Terry McBride Rides Again

| January 28, 2018 | Reply

Terry McBride

Story by Mary Jane Farmer, Courtesy photos. First appeared in January 2018 issue of Buddy Magazine

Terry McBride is meeting himself coming in the music business. He’s made a full orbit, from performing, to backing other musicians, to writing songs for others, to traveling with the stars, and now he’s back to performing again. And it’s only taken a few decades.

You might know him, for now, as the McBride who led the multi-award winning band McBride & The Ride to several nationally charted hits. Soon, you will know him as a kick-in-the-pants country singer with more hits under his belt. One song of his 2017 EP, Hotels & Highways, has now been released to radio nationwide and McBride will soon be making a radio tour to plug that release, “Boots Off.”  As of late January 2018, this song was on the Billboard Country Indicator chart. “My first single ever!” he wrote on his January 24 Tweet.

McBride, or TMc as he signs himself on E-mails and Text messages, is Texan, born and raised the son of traveling rockabilly musician Dale McBride. He got his first guitar at the age of 9, learned how to play it pretty quickly and spent his high school summers traveling with his dad. “My grandparents practically raised me, and I was pretty good for them. I hated those conversations with Dad over the phone, when I’d done something wrong. Maybe it was the fear or losing my car. I’d rather him just go ahead and give me a spanking. I looked up to him. He was an exceptionally gifted musician. He’d write it all out — old school,” Terry said. “Typing was the only class I did well in high school. I was so into music, not into school at all.”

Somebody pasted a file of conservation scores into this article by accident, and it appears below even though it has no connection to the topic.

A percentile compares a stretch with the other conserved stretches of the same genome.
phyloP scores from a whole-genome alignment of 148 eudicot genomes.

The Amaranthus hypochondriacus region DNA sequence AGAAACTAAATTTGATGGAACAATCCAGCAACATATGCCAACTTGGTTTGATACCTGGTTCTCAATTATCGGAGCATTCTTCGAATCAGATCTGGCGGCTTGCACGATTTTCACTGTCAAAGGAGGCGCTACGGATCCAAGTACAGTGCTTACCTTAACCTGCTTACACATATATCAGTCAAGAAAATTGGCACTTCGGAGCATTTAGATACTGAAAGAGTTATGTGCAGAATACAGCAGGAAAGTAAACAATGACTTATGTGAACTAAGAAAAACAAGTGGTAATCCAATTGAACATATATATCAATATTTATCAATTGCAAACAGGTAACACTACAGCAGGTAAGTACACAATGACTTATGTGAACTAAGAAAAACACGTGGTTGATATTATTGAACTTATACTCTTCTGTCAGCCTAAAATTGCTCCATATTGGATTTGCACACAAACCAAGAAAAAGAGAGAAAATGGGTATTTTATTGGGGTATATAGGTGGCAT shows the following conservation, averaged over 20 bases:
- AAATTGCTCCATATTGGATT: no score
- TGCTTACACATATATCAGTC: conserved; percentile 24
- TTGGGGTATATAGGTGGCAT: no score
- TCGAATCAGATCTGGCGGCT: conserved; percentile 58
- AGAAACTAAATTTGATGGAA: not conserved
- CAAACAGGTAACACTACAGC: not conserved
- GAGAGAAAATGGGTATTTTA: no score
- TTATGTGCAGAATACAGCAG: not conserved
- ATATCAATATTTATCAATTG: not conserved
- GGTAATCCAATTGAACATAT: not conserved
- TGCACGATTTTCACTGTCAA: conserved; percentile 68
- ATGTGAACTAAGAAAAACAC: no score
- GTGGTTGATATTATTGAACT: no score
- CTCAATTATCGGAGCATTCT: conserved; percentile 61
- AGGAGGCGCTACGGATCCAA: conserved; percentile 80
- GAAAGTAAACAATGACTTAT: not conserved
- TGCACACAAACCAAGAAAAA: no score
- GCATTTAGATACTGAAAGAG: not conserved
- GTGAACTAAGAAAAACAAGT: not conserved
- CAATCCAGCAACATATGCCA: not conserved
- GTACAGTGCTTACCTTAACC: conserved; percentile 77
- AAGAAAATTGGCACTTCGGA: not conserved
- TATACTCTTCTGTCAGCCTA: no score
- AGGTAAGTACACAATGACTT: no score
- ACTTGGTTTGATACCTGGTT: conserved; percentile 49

He then moved to Austin where he met and placed with the early powerhouse Texas musicians including Joe Ely, Jack Ingram, Rosie Flores, Jimmie Dale Gilmore, Stevie Ray Vaughan, Johnny Duncan, and such. Mostly, TMc said, he learned from so much from Bill Carter, who fronted the band Bill Carter & The Blame, and Bill’s wife, Ruth. “It was wonderful hanging with them. Me and Bill wrote together, and made little demos. It was those demos that landed me a job in Nashville later on,” McBride said. “They (Bill and Ruth) were a true songwriting team. They are still around the Austin area.”